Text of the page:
Faculty Footnotes

Activities and awards for Westmont’s outstanding professors

Scott Anderson (art) illustrated a cover for Seattle Weekly’s fall arts issue and created a spot illustration for a financial column in the Wall Street Journal on financial housekeeping.

After directing “Henry VI, Part 3” at Shakespeare’s Globe Theatre in London in May, John Blondell (theater) has been invited to direct “A Midsummer Night’s Dream” for the National Theatre of Albania in Tirana, the first time the play will be staged in the Albanian language. He has been named co-artistic director of the Bitola International Shakespeare Festival in Bitola, Macedonia.

Lisa de Boer (art) accepted an invitation to speak on “The Sidelong Glance: Tracing ‘Battlefield Emotions’ in Dutch Art of the Golden Age,” at an interdisciplinary symposium on Battlefield Emotion at the Vrij Universiteit in Amsterdam in January.

Steve Butler (music) composed an orchestral fanfare for Westmont’s 75th anniversary. The Westmont Orchestra performed the fanfare at the 75th Anniversary Gala in October.

Dinora Cardoso (Spanish) wrote a book review of Vania Barraza Toledo’s “(In)Subordinadas: Raza, clase y filiación en la narrativa de mujeres latinoamericanas” for Letras Femeninas. She contributed a chapter, “Laura Restrepo’s Delirio: A Refoundational Novel,” to “Global Issues in Contemporary Hispanic Women’s Writing: Shaping Gender, the Environment, and Politics” (Routledge).

Alister Chapman (history) spoke at the Evangelical Theological Society’s annual meeting on “John Stott’s Popularity in North America.”

Mary Collier (French) was the honoree and speaker at a meeting in October of the Los Angeles/Pasadena/Santa Barbara society of the National Society of the Colonial Dames of America in California. She discussed “Chivalric Orders of France: Pre- and Post-Revolution.”

Stephen Contakes (chemistry), Savannah Kelly (librarian), Tatiana Nazarenko (dean of curriculum and educational effectiveness), Jim Taylor (philosophy) and Randy VanderMey (English) participated in a two-day Performance Task Academy Workshop in San Francisco. VanderMey and Nazarenko designed a template for a possible senior capstone course for English majors.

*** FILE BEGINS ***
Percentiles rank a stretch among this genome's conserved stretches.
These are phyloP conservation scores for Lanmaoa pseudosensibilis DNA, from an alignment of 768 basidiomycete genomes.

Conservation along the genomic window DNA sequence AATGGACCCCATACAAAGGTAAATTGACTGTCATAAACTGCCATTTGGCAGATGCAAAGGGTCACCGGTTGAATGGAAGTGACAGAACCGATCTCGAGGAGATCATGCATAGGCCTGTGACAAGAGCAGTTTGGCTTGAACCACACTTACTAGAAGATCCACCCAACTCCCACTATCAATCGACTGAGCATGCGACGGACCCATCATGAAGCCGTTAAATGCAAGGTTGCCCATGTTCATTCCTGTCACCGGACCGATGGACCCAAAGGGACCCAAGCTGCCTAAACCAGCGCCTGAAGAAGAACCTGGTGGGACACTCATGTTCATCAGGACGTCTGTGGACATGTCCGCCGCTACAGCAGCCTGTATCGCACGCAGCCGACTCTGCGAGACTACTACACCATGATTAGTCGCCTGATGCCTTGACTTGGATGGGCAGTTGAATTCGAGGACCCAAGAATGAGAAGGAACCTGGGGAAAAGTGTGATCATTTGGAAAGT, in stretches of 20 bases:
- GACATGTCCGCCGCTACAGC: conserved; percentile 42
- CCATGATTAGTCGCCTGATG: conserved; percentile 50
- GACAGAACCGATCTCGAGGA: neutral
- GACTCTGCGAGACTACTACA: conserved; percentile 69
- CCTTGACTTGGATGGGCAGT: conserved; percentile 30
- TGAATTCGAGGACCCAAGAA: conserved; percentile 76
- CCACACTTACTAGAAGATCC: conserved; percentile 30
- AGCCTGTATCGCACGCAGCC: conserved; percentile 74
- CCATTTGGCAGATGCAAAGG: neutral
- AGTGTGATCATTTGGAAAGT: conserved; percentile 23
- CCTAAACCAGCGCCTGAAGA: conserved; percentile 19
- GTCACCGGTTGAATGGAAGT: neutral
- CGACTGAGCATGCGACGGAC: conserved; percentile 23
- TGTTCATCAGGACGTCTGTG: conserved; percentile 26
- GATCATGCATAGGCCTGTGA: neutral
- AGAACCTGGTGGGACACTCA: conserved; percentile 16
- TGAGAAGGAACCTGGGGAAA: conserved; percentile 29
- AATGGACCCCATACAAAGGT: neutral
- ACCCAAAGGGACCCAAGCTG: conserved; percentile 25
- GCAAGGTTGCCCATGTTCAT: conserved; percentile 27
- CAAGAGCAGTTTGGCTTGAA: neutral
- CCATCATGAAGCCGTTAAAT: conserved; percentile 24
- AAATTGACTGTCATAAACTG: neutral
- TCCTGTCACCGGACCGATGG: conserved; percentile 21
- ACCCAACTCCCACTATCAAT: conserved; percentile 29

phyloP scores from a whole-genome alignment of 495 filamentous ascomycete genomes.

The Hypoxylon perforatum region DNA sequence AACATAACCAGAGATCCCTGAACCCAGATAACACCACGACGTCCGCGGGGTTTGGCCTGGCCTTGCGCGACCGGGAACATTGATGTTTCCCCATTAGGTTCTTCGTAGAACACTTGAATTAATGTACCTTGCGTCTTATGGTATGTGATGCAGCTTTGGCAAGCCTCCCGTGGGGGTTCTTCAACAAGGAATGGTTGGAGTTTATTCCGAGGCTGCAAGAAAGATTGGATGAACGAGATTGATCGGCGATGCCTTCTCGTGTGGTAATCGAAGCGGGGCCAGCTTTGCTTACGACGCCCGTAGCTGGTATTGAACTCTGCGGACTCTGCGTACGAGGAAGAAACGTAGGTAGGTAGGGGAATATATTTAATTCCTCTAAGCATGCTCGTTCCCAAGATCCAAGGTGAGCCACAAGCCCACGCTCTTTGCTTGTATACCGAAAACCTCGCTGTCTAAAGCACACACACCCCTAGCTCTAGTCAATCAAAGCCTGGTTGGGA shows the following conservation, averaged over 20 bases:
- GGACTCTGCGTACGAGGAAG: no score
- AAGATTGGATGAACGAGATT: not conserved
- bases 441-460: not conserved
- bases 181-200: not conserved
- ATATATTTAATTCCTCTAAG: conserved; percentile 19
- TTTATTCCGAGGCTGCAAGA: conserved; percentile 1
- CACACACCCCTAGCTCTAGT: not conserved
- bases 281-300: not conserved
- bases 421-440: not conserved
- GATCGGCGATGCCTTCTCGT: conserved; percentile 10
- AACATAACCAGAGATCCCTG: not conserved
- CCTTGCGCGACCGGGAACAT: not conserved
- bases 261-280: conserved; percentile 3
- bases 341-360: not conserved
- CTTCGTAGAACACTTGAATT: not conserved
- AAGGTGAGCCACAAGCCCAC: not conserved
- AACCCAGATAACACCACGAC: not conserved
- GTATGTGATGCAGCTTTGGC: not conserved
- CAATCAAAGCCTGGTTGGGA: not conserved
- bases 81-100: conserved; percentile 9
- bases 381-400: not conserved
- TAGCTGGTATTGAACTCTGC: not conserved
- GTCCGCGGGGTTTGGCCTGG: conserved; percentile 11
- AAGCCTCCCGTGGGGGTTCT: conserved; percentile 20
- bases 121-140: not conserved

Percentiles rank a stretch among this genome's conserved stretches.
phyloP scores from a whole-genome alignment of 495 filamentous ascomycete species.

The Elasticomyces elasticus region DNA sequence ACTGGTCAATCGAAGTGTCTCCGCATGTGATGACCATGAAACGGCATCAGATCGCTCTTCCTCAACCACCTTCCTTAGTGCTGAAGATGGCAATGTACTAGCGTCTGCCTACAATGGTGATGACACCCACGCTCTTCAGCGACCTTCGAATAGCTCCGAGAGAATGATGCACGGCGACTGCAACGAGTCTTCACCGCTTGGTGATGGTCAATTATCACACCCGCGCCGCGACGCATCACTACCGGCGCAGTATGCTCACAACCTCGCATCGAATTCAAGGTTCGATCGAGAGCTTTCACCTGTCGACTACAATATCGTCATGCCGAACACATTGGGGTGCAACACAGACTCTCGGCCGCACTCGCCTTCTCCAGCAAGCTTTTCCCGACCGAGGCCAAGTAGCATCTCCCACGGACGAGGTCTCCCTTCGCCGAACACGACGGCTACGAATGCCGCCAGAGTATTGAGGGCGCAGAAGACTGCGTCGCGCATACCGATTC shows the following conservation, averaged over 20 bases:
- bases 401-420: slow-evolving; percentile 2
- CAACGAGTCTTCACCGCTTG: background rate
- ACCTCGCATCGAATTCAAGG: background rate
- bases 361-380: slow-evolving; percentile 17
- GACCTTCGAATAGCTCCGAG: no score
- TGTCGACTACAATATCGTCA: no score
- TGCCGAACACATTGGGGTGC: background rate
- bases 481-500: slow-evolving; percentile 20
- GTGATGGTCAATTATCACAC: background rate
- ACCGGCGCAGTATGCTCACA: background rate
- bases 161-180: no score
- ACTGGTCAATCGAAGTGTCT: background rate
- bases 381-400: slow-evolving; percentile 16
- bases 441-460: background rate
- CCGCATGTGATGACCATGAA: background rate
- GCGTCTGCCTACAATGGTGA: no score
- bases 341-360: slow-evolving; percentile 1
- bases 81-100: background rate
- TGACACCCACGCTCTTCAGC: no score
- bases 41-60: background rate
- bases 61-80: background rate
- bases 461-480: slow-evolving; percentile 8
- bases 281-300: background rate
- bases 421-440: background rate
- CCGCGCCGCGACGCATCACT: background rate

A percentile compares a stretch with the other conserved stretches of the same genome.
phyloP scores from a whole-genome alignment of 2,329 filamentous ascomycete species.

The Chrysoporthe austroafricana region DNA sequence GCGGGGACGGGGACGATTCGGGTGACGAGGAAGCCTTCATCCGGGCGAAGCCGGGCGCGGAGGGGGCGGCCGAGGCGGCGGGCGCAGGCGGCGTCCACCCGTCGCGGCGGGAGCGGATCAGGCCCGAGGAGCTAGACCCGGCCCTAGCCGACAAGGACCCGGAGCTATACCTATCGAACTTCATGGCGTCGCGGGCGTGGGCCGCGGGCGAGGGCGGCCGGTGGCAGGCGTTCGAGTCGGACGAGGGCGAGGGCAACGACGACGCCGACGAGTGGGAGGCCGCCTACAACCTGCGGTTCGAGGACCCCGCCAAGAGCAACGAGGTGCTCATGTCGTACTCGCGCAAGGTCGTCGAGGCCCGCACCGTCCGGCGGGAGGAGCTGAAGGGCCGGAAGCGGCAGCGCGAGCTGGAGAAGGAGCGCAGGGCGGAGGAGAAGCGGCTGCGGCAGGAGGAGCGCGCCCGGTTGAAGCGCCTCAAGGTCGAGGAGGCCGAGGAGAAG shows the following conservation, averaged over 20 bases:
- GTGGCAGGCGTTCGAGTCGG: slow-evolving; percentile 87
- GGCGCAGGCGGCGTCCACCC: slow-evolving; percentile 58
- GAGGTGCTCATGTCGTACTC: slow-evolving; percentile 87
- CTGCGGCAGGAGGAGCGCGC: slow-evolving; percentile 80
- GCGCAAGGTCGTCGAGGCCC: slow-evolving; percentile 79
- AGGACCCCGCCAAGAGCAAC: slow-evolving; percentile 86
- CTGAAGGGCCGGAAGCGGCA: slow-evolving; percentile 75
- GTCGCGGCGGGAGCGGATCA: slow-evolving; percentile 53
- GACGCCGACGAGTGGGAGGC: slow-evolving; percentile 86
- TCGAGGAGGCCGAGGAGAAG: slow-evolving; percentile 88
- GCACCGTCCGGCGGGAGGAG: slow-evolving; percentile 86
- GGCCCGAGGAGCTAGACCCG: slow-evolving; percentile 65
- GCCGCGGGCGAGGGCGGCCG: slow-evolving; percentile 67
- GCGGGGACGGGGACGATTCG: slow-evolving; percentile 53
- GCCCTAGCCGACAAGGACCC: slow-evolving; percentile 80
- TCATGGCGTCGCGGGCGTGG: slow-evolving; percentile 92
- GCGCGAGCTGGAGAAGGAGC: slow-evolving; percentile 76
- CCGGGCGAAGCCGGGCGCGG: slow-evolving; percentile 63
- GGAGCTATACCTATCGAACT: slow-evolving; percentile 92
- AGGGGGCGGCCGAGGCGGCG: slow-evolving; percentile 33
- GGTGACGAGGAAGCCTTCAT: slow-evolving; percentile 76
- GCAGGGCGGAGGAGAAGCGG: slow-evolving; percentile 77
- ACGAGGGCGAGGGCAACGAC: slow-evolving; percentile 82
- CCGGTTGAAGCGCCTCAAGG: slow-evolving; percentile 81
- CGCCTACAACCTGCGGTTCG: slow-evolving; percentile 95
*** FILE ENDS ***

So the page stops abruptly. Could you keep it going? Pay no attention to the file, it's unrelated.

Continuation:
Chemistry professors Steve Contakes, David Marten, and Michael Everest took six students to the Southern California Undergraduate Research Conference at CSU Channel Islands in November. The students presented five papers, including “Synthesis and Characterization of N-ferrocenyl isonicotinamide and Its Reaction with Co(salen)” and “Synthesis and Photophysical Characterization of Ruthenium-functionalized PAMAM Dendrimers.”

Mary Docter (Spanish) was invited to speak at the XII Congreso Internacional de Poesía y Poética (12th International Congress on Poetry and Poetics) in Puebla, Mexico, at the Benemérita Universidad Autónoma de Puebla in October. Her title was “‘Se hace entre todos’: La poética de la reciprocidad en José Emilio Pacheco.”

Michael Graves (communication studies) contributed “The British Quaker Sermon, 1689-1901” to the “Oxford Handbook of the Modern British Sermon, 1688-1901” (Oxford University Press, 2012).

Cheri Larsen Hoeckley (English) wrote an essay, “The Dynamics of Poetics and Forgiveness in Adelaide Procter’s ‘Homeless,’” for a special issue of the journal Literature Compass on poetry and forgiveness.

Michelle Hughes and Jane Wilson (education) co-presented “Changing the Conversation” at the final convention of the Association of Christian Schools International in Anaheim, Calif. In September, the education department hosted the third annual Educator Connections for primary and secondary teachers in the Santa Barbara area.

Wayne Iba (computer science) presented a talk, “All Technology is Value-Neutral but Not Always Beneficial,” at a meeting of the Southern California chapter of American Scientific Affiliation in October.

Heather Keaney (history) presented a paper, “Rebels and Revolutionaries in Medieval and Modern Egypt,” at the bi-annual Conference on Faith and History at Gordon College in October.

Jonathan Leech (mathematics) co-wrote an article, “Skew Lattices and Binary Operations on Functions,” for the Journal of Applied Logic.

Tremper Longman III (Robert Gundry professor of biblical studies) and Jeff Schloss (T.B. Walker professor in the natural and behavioral sciences) spoke on “Origins: A Biologist and a Biblical Scholar Discuss Genesis and Scientific Accounts,” at Westmont Downtown in November. Longman was elected president of the Institute of Biblical Research for a three-year term. He presented “The Theological Contribution of the Comparative Analysis of ANE Wisdom Texts—Job as a Case Study” at the Evangelical Theological Society’s meeting in Chicago in November.